We have a list of 10 possible causes of premature birth, with a short description of each.
Existing Medical conditions
If the pregnant woman has a pre-existing medical condition or chronic illness, she’s highly likely to have a premature birth. These conditions include diabetes, high blood pressure, heart disease and kidney disease, among others. Women who are overweight or underweight before and during pregnancy also have a higher risk for premature births.
History of Premature Births
If a woman has delivered a premature baby previously, it is two and a half times more likely for her to have another premature birth for subsequent pregnancies. If the previous birth was before the 28th week of pregnancy, she’s 10 times more likely to go into labour prematurely. Women who’ve had multiple miscarriages or abortions or complicated pregnancies are also at risk.
There are many factors relating to the body’s organs that make a woman more likely to go into labour prematurely. It could be a problem with the uterus, placenta or cervix.
A weak or insufficient cervix or a short cervix may open up earlier than required, leading to premature labour. A placenta in an abnormal position or which separates from the uterus early can also lead to premature birth. If the sac surrounding the fetus breaks, the mother can go into premature labour.
Many premature births involve multiple babies, like twins or triplets. Fifty per cent of twins are born at or before 36 weeks while fifty per cent of triplets are born before 32 weeks. In short, the more babies in the uterus, the earlier the birth. The reason for this is that with multiple babies, the uterus becomes over-distended, leading to premature labour.
An infection is an important cause of premature birth. It could be any kind of infection – gum disease, urinary tract infection, vaginal infections or an infection of the amniotic membrane. This is why mothers-to-be are routinely screened for infections which can almost double the risk of premature birth.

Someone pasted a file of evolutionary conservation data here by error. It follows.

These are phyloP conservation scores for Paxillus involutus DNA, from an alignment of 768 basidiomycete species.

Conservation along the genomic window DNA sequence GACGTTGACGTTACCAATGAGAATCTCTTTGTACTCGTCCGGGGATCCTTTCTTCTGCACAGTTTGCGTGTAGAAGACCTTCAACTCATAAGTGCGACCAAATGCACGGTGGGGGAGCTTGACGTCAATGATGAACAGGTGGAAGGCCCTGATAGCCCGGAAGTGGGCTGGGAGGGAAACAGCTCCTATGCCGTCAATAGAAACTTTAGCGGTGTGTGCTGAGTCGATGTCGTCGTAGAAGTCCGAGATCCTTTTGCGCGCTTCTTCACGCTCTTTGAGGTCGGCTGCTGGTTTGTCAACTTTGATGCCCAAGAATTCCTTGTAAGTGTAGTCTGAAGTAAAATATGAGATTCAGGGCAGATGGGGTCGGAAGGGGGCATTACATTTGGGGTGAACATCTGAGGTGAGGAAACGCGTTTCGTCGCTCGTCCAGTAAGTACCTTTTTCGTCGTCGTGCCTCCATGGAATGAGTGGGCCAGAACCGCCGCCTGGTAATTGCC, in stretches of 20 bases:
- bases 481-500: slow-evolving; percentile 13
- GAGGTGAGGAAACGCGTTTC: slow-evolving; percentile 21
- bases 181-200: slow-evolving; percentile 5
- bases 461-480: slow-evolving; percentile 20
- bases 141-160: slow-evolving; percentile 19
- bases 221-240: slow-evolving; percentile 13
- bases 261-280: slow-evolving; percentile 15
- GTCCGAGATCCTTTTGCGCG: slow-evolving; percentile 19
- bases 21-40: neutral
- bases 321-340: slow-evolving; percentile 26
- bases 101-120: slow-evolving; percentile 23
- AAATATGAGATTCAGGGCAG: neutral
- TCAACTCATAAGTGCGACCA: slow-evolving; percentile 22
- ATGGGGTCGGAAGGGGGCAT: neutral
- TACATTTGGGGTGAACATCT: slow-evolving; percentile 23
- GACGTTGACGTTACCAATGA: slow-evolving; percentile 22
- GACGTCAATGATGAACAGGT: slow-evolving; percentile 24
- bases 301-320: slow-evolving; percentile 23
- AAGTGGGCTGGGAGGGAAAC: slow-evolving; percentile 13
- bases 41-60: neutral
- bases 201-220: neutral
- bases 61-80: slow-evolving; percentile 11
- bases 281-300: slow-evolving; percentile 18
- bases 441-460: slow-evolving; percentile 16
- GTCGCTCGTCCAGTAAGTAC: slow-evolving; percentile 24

It has been seen that mothers who conceive via methods like in vitro fertilization tend to have a greater chance of premature birth. Another factor that comes into play is the gap between pregnancies. If a woman gets pregnant in less than six months after delivering a baby, she’s likely to have a premature birth this time around. Nutrition before and during pregnancy can also impact the timing of the baby’s birth.
Smoking, Alcohol or Drug Abuse
It is well known that drinking or smoking during pregnancy can result in low birth weight or other health issues in the baby, but it is also a cause for premature births. And it’s not just smoking – any kind of tobacco usage can result in preterm birth. This is because the nicotine in tobacco causes the blood vessels in the uterus to constrict, resulting in preterm labour.
Physical and Emotional Trauma
Severe emotional trauma like death, loss or divorce can take a toll on a woman’s body and can trigger premature birth. Physical injury or domestic violence has also been shown to increase the chances of a woman going into labour prematurely.
Age and Ethnicity
Age plays a role in many aspects of pregnancy and childbirth, and this includes delivering prematurely. A pregnant woman younger than 17 or older than 35 is more at risk of delivering a premature baby than women in the 17-34 age group. African American women are also more vulnerable to premature labour than other ethnicities, although the reason is not known.
While most cases of premature births happen spontaneously as the mother goes into labour without medical intervention, sometimes the doctors may decide on intentionally delivering the baby early. This is done when there is some medical indication that the health of the baby or mother may be at risk. Such conditions include pre-eclampsia, placental abruption, fetal distress or if the baby is not growing properly due to some problem in the womb.
Article courtesy of My Little Moppet